Proteins are one of the building blocks of body tissue and play role in many body processes. They are formed by a combination of different amino acids.

When needed, proteins can be used as a secondary energy source and each gram of protein provides four calories. Our body use protein as an energy source through a process called gluconeogenesis. This process may occur when carbohydrate sources are not enough, in starvation or intense exercise.

In nature, there are hundreds of amino acids. However, only 20 of them can form proteins in living organisms and are called proteinogenic amino acids. Among these, the human body needs nine amino acids for proper functioning. These nine amino acids are called essential amino acids. They are phenylalanine, valine, threonine, tryptophan, methionine, leucine, isoleucine, lysine, and histidine. With these essential amino acids, the body can synthesize other required amino acids.

Complete vs incomplete proteins

Almost all foods of animal or plant origin contain proteins. However, these proteins’ amino acid structure and ratio may vary according to a food source. From a nutrition perspective, the term “complete proteins” defines food sources that contain every essential amino acid in adequate amounts. Animal foods such as dairy products, eggs, meats, poultry, seafood, and soy are complete protein sources.

You may heard the term “Incomplete proteins”. This term is used for protein sources that do not have enough of one or more of the essential amino acids. Most plant foods such as beans, grains, nuts, peas, seeds, and vegetables are incomplete protein sources. Incomplete protein sources can compensate for each other’s lack of amino acids when eaten in combination during the same day. When grains and legumes are eaten together, such as rice and beans or peanut butter on whole-wheat bread, they may form a complete protein.

What is protein? Which foods are high in proteins?

What is the daily value for proteins?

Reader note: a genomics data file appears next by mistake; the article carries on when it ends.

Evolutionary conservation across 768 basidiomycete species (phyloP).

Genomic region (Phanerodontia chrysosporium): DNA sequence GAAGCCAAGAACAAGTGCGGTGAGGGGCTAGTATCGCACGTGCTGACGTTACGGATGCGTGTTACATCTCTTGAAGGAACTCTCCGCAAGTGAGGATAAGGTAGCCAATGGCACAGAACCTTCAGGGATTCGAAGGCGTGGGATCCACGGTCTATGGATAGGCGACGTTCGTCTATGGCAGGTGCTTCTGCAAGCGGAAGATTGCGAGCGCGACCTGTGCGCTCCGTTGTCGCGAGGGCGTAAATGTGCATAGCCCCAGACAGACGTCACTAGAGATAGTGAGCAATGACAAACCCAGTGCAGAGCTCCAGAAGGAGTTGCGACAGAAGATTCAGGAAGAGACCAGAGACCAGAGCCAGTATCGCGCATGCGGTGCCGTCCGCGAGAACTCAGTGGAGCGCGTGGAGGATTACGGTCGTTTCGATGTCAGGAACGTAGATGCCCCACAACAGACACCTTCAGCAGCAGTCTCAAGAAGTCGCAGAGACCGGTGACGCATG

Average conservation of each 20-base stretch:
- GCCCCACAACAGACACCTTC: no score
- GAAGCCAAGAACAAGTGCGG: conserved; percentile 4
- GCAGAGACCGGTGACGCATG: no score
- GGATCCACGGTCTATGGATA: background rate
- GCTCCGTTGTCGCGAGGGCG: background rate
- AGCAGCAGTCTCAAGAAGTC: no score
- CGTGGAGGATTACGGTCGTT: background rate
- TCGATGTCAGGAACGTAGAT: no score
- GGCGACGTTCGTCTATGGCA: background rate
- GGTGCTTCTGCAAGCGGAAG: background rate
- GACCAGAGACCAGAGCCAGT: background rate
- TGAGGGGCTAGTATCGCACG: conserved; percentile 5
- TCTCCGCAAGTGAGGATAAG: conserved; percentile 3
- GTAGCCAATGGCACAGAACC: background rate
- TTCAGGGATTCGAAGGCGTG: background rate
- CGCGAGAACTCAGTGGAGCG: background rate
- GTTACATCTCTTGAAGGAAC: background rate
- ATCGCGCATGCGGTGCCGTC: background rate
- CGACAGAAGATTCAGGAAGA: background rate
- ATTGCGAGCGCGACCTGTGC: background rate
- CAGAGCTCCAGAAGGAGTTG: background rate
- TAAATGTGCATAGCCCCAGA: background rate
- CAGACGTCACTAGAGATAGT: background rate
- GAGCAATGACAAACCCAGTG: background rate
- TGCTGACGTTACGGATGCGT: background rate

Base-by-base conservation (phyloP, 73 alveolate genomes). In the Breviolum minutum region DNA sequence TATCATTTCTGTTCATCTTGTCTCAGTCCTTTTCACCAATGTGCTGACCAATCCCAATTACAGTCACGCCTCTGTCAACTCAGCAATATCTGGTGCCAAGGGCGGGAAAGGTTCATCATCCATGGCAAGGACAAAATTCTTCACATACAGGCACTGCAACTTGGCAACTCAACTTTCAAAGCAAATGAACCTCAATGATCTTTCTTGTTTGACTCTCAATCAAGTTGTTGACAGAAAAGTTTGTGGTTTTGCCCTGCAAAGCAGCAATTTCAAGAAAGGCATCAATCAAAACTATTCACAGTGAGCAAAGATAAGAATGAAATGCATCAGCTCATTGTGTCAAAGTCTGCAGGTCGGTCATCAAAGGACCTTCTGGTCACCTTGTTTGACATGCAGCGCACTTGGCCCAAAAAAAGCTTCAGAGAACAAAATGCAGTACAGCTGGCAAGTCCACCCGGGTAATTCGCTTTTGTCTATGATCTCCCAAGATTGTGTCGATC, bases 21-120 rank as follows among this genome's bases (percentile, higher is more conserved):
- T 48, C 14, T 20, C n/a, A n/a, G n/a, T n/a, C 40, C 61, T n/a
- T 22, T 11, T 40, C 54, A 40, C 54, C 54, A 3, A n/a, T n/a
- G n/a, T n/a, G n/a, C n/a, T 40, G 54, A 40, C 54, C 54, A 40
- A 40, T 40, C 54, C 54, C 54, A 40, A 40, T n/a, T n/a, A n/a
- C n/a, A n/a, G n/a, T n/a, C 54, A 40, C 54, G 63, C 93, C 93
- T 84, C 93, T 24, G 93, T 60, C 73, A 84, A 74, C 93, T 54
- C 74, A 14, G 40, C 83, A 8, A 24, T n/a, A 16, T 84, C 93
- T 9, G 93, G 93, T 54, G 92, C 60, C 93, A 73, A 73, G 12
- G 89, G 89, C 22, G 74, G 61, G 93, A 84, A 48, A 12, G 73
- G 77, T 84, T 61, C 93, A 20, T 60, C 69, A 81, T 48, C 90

In the US, the daily value for proteins is 50g for adults and 71g for pregnant & breastfeeding women. In addition to that, the recommendation is to get this amount by eating a variety of protein foods from both plant and animal sources. It is also advised to consume processed meats and poultry by only considering total calories, sodium, and saturated fat in the diet.

According to the FDA diets lower with meats, processed meats, and processed poultry are associated with a reduced risk of developing cardiovascular disease in adults. (FDA, 2021)(FDA, 2020)

What if you consume too much?

The World Health Organization (WHO) noted that current evidence suggests that total protein intake has little effect on cancer. However, some animal foods, such as red or processed meat, may increase cancer risk compared to vegetable protein sources. (WHO, 2002)

The International Agency for Research on Cancer (IARC) reported that consumption of red meat is “possibly carcinogenic to humans” (Group 2A), and consumption of processed meat causes colorectal cancer and classifies it as a “human carcinogen” (Group 1) (IARC, 2018)


* International Agency for Research on Cancer (IARC), 2018, IARC Monographs Vol 114 – Red Meat and Processed Meat
* World Health Organization (WHO), 2002, Protein and Amino Acid Requirements in Human Nutrition
* U.S. Food & Drug Administration (FDA), 2021, Protein, Accessed at: 07.01.21, Accessed from: https: //
* U.S. Food & Drug Administration (FDA), 2020, Nutrition labeling of food, Accessed from:, Accessed at: 11.02.21

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